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What happens to real estate during property division?

| Jul 6, 2021 | Divorce, High-Asset Divorce |

Real estate purchases can be a significant investment for couples. If you and your spouse invested in real estate during your marriage, however, that investment could create unique challenges if you and your spouse go your separate ways. How do Florida courts address real estate during a divorce?

How are real estate holdings divided?

In Florida, a couple’s marital assets include most property acquired during the marriage, even if the title only lists one spouse as its owner. Marital property would, as a result, include any real estate purchased during your marriage or real estate holdings funded or maintained using marital funds.

The courts generally consider some assets to be separate property no matter when your\ acquired it, including gifts or inherited property left only to one person. If you received a piece of real estate as an inheritance, for example, then it will likely be considered separate property unless it became commingled with your marital assets.

Proper valuation is essential.

In a divorce, receiving your fair share often depends on having a complete picture of your finances. When it comes to real estate holdings, this means assessing the property’s current value through a variety of methods.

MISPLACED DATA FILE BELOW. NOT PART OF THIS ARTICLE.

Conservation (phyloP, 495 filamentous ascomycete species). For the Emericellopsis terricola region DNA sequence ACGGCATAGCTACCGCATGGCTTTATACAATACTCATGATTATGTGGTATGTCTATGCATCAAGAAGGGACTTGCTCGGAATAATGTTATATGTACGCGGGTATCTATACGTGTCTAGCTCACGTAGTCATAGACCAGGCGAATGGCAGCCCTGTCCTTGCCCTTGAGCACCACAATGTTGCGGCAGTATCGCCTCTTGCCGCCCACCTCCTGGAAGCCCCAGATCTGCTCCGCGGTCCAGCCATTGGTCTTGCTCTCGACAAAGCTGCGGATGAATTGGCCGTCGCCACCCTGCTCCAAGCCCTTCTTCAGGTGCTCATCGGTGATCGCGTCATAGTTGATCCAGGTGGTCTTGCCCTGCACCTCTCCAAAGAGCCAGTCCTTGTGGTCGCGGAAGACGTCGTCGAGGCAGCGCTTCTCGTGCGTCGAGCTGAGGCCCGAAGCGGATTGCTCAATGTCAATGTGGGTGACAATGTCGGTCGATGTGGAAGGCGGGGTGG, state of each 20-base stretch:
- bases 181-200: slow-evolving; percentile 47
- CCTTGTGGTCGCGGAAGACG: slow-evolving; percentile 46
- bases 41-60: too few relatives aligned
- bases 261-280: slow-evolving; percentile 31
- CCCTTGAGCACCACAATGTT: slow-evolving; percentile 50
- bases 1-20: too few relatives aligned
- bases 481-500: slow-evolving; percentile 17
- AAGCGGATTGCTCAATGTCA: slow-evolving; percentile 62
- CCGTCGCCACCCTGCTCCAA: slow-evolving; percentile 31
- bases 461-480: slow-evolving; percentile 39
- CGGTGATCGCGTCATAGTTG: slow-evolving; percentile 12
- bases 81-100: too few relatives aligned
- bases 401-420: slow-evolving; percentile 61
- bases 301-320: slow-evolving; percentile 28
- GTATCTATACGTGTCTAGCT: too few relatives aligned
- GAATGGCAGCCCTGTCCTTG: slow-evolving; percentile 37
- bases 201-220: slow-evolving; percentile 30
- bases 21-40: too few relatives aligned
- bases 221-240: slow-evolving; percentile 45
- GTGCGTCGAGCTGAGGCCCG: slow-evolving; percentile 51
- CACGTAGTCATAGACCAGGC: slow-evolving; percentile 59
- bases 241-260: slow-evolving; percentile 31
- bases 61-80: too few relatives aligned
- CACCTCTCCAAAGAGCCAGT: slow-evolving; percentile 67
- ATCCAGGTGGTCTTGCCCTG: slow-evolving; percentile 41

It is vital to address any appreciation in the value of a particular property. For example, property in an up-and-coming neighborhood may now fetch a higher price than you initially paid or have a greater potential for income as a rental. If you and your spouse took active steps to increase the value of your property—through upgrades, for example—then the court may divide the value of that appreciation even if the property itself is not marital property.

Experienced professionals can protect your financial interests.

As Forbes notes, working with professionals familiar with the real estate market in your area can be crucial to valuation. Not only can appraisers or brokers offer insight into the area’s market, but they can also speak to the specific markets for the type of real estate you own.

Just as brokers and appraisers can help you assess the actual value of the real estate you own, an attorney with experience in complex property division can help you protect your financial interests. With help, you can create a legal strategy that addresses your real estate holdings and establishes the foundation for financial health after your marriage ends.